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Global Educator Award 2015

Sonia Ávila, a first-grade teacher from Colombia, has been recognized as a 2015 VIF Global Educator Award winner. Ávila currently teaches as a Spanish dual language immersion resident at Sun Valley Elementary School in Monroe, N.C., and is finishing her fourth year as an educator.

Ávila spends much of her time developing authentic educational projects that equip students with tools to build global competence and critical thinking skills. She feels that connecting curriculum concepts with cultural aspects of her home country is vital to her global instructional strategy.

“I like to help students compare their own cultural traditions with others,” Ávila said. “This could be by listening to music, playing international games, reading global literature, comparing landscapes, participating as pen pals and more.”

Ávila and her dual language immersion colleagues at Sun Valley work hard to connect students to their own cultures, as well as cultures from around the world. Most of the students talk about how they want to travel to Colombia to visit the places they learn about, and it is obvious that contact with international teachers has changed their views of the world.

“Sonia showed great enthusiasm for the VIF learning center even before arriving in the U.S. and frequently contributed photographs, videos and lesson plan ideas from her classroom in Colombia,” said VIF Manager of Dual Language Curriculum and Instructional Services Meg Van Voorhis. “Since her arrival in the U.S., Sonia continues to start discussions with other global educators and readily shares her Colombian culture with her students and other staff members.”

Ávila won a VIF Global Educator Award based on her lesson submission, “Todo sobre Colombia,” as well as her participation in the VIF learning center and dedication to teaching cultural and global concepts to her students. Her lesson plan exemplifies how to be a cultural ambassador while also teaching to Common Core standards.

“In this one project, students learn about geography, food, traditions, sports and animals in Colombia,” Ávila said. “It is also a descriptive teaching product that shows the stages of complete project-based inquiry to achieve global and curriculum goals, taking into account student interest and curiosity.”

Project-based inquiry (PBI) provides opportunities for students to explore relevant topics, investigate content and share what is learned. PBI provides a framework for daily lesson planning and implementation, sparks curiosity through investigation and exploration, offers an engaging way to introduce students to global content and allows students to take ownership of their learning.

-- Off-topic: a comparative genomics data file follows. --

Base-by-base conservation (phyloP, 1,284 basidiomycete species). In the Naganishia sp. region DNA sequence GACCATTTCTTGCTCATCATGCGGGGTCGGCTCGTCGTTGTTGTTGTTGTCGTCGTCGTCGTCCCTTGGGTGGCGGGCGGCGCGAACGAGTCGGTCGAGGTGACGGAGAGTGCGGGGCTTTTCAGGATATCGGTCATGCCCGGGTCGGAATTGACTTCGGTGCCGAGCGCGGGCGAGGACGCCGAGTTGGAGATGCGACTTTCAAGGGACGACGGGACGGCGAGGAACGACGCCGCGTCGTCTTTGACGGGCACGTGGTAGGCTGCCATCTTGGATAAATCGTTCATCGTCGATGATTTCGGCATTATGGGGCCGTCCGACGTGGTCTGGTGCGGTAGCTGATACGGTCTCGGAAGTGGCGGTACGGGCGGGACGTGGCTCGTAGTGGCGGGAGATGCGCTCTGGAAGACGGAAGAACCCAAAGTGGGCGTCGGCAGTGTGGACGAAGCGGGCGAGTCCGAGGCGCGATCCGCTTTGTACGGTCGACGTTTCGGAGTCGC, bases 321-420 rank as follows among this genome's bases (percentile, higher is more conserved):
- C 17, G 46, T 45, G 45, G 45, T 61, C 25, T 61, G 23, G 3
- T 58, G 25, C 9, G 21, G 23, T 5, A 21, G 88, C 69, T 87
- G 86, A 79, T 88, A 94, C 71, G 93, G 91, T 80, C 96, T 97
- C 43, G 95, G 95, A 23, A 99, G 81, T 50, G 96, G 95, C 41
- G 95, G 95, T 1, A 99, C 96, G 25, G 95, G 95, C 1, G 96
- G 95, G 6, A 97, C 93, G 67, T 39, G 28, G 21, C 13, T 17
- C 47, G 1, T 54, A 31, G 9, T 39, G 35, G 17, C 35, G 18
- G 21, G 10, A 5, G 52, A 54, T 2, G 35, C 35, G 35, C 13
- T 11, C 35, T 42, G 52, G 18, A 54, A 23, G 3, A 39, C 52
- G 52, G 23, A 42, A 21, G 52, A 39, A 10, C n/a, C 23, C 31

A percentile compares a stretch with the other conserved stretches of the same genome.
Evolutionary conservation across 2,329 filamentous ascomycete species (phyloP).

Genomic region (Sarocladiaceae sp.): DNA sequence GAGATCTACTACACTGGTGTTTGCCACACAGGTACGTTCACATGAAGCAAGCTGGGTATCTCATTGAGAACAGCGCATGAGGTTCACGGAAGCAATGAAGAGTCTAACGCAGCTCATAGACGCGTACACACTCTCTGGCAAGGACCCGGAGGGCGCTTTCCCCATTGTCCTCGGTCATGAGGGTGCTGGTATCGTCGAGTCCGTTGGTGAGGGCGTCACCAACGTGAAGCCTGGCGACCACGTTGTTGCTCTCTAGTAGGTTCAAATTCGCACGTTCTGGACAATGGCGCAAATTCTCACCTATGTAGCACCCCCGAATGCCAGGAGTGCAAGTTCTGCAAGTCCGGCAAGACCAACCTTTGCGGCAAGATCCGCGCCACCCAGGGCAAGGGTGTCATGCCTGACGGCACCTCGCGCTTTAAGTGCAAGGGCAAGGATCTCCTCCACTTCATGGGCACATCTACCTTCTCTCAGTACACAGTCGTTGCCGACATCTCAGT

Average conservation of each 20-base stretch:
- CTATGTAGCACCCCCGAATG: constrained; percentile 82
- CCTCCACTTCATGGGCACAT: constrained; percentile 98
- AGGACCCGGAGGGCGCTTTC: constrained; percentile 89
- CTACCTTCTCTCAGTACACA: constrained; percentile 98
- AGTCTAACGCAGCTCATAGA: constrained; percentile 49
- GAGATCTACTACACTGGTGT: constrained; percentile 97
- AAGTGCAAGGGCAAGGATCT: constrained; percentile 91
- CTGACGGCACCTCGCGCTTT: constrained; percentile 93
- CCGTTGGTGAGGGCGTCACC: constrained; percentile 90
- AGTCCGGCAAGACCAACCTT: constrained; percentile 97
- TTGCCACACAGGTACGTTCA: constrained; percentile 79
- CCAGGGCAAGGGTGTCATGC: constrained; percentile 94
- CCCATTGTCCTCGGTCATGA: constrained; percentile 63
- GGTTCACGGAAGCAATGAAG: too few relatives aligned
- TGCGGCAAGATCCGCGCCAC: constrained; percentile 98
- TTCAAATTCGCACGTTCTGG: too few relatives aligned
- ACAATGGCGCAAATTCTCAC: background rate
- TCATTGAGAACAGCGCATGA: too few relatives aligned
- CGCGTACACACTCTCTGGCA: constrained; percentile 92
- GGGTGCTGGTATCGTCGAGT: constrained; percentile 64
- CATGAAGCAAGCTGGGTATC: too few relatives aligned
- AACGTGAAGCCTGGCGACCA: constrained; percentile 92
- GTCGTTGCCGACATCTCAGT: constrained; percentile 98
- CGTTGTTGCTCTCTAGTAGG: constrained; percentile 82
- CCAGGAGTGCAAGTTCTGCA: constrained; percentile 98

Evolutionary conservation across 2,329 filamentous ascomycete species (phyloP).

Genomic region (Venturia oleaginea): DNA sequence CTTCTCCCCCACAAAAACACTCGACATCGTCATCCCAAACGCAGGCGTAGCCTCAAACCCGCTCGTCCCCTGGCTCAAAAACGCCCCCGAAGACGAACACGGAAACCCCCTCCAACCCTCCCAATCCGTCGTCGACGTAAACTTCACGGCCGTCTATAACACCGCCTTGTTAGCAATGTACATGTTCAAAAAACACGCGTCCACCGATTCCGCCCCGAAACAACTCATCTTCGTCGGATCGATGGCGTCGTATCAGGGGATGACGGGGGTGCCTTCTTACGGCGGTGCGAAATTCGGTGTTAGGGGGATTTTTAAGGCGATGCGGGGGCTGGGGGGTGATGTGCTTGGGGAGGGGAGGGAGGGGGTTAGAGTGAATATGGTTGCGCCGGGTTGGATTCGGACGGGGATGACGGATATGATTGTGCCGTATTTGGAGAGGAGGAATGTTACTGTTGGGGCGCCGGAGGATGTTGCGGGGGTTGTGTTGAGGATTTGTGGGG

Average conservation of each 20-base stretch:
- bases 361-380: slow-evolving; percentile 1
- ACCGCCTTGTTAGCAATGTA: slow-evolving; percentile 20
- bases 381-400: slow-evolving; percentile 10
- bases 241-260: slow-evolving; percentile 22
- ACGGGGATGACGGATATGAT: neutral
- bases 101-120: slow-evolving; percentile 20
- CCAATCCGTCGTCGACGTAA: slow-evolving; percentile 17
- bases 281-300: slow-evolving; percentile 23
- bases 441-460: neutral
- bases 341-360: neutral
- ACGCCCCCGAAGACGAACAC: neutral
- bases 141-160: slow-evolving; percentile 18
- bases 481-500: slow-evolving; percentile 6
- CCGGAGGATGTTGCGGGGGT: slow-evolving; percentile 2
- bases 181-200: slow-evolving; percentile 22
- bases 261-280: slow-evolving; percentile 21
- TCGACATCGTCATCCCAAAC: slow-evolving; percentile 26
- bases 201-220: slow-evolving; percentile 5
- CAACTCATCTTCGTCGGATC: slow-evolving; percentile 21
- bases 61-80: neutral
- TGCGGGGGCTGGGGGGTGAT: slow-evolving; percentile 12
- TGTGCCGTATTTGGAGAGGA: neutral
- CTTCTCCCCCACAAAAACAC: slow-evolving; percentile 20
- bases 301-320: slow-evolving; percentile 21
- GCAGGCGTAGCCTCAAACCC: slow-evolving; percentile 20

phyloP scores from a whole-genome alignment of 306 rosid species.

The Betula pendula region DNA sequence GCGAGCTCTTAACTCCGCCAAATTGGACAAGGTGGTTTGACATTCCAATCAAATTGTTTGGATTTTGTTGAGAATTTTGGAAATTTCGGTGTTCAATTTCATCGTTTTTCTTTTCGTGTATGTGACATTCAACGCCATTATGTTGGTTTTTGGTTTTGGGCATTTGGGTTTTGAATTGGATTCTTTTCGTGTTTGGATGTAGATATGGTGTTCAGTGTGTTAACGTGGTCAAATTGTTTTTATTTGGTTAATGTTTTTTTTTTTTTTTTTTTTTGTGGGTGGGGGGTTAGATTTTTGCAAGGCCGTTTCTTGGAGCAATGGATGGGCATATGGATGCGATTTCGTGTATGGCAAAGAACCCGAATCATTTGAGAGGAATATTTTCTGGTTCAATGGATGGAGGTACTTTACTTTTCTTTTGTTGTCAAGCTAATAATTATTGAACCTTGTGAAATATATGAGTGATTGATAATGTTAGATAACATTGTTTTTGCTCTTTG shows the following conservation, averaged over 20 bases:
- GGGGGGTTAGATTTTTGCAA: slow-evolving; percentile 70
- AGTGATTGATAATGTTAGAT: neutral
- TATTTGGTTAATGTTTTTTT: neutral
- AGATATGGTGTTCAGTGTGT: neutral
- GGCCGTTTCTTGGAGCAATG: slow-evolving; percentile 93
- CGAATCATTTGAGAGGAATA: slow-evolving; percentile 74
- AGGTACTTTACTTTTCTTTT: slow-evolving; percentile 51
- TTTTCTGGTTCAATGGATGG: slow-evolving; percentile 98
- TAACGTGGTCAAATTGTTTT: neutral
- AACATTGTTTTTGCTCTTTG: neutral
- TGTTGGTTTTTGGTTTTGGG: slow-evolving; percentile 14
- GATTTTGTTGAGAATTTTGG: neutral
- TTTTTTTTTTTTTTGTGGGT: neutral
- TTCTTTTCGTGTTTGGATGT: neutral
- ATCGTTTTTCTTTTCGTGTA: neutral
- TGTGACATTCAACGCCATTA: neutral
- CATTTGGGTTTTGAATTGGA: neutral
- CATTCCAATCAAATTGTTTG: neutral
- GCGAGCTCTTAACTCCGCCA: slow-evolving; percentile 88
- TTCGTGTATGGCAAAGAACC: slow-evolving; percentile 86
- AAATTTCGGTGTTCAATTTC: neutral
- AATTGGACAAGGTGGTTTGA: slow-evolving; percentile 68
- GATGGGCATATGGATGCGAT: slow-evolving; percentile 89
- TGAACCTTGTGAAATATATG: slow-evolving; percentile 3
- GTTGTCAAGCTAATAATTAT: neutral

In order to create and implement an effective PBI lesson, Ávila said she went through a number of stages.

“First, I chose the kind of product I wanted for the lesson, making sure it achieved curriculum standards,” she said.

At this point in the process, Ávila said she determined the type of assessments students would use, including self-assessments and overall project assessments.

The next step was determining a compelling question, with an accompanying activity, for students to explore their previous knowledge about the subject, in this case Colombia. Once her compelling question was created, Ávila connected it with global content, ensuring that students would have both cultural and academic outcomes.

It was necessary to then prepare classroom resources and plan the sequence of activities, Ávila added, pushing for constant student collaboration and reflection.

“After this, students needed to create their final product,” she said. “I tried to give them more than one opportunity to do [the project] so they had the chance to make corrections and improve their work.”

The final piece of the process was a formal assessment to check student learning, she said. The assessment included criteria referring to the students’ learning processes, allowing them to become conscious about their learning strategies to make improvements.

“Incorporating global concepts and PBI into your lessons is easier than it appears,” Ávila said. “Most of the VIF teachers who come from Latin America are used to including students’ enthusiasm for certain topics in lesson planning, and I have noticed that bringing global content to the classroom brings further curiosity and interest in the subject.”

She brought cultural artifacts and involved students in cultural activities that provided real-life experiences into the classroom, as it allowed students to understand the wider impact of what they were learning.

“What keeps me passionate about education is the desire of helping others to become good people who can change this world to become better,” Ávila said. “I believe that all the people around the world deserve the same rights and opportunities, and that can happen through education and the understanding of different cultures.”

VIF’s Global Educator Awards recognize educators who demonstrate outstanding commitment to inspiring students, colleagues and community members to understand the world’s languages, its cultures and the diverse perspectives of all people. The annual competition is open to all teachers using VIF learning center professional development and classroom resources. Winning educators are selected based on their submission of global lesson plans that incorporate project-based inquiry approaches to teaching and learning.


Join our community today for free access to VIF learning center PD and resources, and to connect with educators from around the world.

Posted with permission.

Written by: Kate Riley, VIF's Learning Center
Posted: Jun 08, 2015 by Kevin Vickers

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